Tindersticks Falling Down A Mountain

Tindersticks Falling Down A Mountain
Eight albums and nearly three decades into their existence, the Tindersticks have outlasted many of the British bands that got their start in the early '90s. Though the sextet never broke through in the major way that other moody contemporaries like PJ Harvey or Pulp did, they picked up a loyal cult following over that period that sustains them to this day. Falling Down A Mountain is very much an album that preaches to the converted. Stuart Staples' lyrics don't brood as deeply as depression-era high points like 1993's Tindersticks or 1997's Curtains, and the band have long abandoned the promising turn towards R&B that presided over 1999's Simple Pleasures and 2001's Can Our Love... But Falling Down sounds like the work of a band that are finally comfortable in their own skin again, which isn't something that could have been said of 2003's Waiting For The Moon and following releases. This may also be the most complex instrumentalist album they have ever released, and the pleasure of playing together that has sprung from touring behind reunion album The Hungry Saw is what makes this latest Tindersticks album shine brightest.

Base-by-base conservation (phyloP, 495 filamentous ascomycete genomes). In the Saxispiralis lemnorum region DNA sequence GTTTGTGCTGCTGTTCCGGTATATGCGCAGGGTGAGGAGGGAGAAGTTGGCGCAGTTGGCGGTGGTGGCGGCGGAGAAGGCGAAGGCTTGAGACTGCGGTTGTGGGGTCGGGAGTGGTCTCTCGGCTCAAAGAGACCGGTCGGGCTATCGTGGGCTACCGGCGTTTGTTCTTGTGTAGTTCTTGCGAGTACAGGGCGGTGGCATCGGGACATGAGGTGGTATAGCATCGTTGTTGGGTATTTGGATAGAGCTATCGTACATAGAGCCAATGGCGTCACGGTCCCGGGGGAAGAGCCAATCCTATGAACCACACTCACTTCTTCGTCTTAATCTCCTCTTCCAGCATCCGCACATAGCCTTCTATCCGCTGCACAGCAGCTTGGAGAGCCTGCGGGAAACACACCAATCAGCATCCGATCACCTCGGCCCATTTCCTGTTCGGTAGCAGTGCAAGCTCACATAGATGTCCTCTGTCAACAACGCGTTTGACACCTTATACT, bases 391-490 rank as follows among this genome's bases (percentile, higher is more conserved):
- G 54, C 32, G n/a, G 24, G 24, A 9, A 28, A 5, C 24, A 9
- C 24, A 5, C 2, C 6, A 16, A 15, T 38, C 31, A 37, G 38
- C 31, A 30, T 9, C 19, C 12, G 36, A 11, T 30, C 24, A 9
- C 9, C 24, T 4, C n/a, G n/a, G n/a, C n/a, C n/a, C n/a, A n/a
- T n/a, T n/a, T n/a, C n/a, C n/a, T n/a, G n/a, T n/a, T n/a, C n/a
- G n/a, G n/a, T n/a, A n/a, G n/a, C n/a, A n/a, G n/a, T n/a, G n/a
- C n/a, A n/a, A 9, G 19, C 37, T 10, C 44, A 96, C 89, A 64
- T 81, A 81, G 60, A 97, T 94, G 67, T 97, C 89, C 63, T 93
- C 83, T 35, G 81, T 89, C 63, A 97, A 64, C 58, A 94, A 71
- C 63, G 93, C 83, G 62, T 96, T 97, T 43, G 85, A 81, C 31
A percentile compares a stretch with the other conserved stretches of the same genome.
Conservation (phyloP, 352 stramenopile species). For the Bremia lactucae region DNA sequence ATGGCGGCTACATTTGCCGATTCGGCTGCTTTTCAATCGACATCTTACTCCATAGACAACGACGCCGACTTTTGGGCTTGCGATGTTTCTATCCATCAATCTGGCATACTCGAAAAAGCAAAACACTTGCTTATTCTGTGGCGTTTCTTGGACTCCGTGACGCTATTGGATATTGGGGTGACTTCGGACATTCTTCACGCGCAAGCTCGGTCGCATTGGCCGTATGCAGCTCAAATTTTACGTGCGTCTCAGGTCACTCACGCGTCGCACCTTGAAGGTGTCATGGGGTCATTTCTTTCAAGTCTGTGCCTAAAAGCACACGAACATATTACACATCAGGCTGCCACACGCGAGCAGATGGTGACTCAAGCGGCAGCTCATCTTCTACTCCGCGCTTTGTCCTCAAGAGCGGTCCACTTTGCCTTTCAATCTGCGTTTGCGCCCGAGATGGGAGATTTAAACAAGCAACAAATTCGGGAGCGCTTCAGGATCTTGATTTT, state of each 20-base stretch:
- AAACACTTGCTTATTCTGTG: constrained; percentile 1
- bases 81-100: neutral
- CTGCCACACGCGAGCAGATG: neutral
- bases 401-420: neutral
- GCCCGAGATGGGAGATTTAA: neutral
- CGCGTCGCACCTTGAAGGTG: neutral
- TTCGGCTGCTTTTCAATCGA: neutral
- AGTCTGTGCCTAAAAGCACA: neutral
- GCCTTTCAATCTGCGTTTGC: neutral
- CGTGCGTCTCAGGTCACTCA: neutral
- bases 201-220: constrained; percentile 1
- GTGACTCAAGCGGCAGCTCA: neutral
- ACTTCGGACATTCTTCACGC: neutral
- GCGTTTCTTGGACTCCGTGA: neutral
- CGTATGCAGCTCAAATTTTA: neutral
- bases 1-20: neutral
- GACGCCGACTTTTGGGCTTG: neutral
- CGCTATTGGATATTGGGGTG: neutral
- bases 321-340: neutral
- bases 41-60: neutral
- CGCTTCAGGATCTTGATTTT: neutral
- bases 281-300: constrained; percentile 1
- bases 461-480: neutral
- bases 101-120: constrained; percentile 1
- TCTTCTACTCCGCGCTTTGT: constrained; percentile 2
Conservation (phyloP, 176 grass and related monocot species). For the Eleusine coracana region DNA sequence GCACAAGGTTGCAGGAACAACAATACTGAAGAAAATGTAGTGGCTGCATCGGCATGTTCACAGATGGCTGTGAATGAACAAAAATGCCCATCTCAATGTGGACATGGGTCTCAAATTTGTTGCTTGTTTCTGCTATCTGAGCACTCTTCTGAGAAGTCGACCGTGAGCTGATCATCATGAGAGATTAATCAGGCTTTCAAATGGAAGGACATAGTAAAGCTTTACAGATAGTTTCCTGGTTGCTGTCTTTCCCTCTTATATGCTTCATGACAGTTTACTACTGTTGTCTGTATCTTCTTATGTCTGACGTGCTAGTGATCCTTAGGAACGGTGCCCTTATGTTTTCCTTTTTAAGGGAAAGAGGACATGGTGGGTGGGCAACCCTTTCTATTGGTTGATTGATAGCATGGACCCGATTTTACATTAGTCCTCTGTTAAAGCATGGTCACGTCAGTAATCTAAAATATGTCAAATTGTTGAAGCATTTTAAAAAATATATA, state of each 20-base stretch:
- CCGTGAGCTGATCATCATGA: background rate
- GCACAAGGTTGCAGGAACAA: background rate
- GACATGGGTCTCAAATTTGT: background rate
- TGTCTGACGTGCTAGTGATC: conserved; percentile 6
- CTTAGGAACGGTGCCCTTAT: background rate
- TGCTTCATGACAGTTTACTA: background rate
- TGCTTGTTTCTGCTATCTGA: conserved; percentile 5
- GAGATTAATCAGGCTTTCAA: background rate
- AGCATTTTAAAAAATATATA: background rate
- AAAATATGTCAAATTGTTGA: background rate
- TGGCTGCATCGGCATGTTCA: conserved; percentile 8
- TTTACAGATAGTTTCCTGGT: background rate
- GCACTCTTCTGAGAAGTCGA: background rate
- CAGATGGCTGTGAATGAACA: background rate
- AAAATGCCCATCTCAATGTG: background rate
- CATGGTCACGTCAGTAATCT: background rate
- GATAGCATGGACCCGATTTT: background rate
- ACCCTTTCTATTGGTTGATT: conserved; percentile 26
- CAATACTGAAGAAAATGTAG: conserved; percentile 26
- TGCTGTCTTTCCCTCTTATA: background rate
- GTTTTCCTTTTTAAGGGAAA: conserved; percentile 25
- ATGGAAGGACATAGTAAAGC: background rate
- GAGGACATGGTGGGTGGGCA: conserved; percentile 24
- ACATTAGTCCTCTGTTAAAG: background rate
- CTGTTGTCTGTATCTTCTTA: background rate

Falling Down A Mountain has a wider range to its sound than past Tindersticks records. Were more of the band involved in writing it?
Staples: With The Hungry Saw, we were a band in a room, and we brought the songs into that room. With Falling Down a Mountain, we let the songs lead and push us as far as they wanted to go. And as a result, the shape of the band on each song is different. It's more fluid, and each song has its own space and time in the recording process.

The Tindersticks have a reputation for writing sad songs. Yet ever since the reunion, the band sound happier.
I don't know if I'd look around me and say everybody's happier. But I do think we're more centred in who we are and what we want. With The Hungry Saw, we hadn't made an album in five years, and that brought a certain necessity to making a record. When we started touring afterwards, through that year things just grew and grew creatively. In the past, we would get off a tour bus at the end and wave goodbye for a few months. This time, we had the feeling that we should put that creative energy to use right away and make another album. It was rare for us to feel that way. ()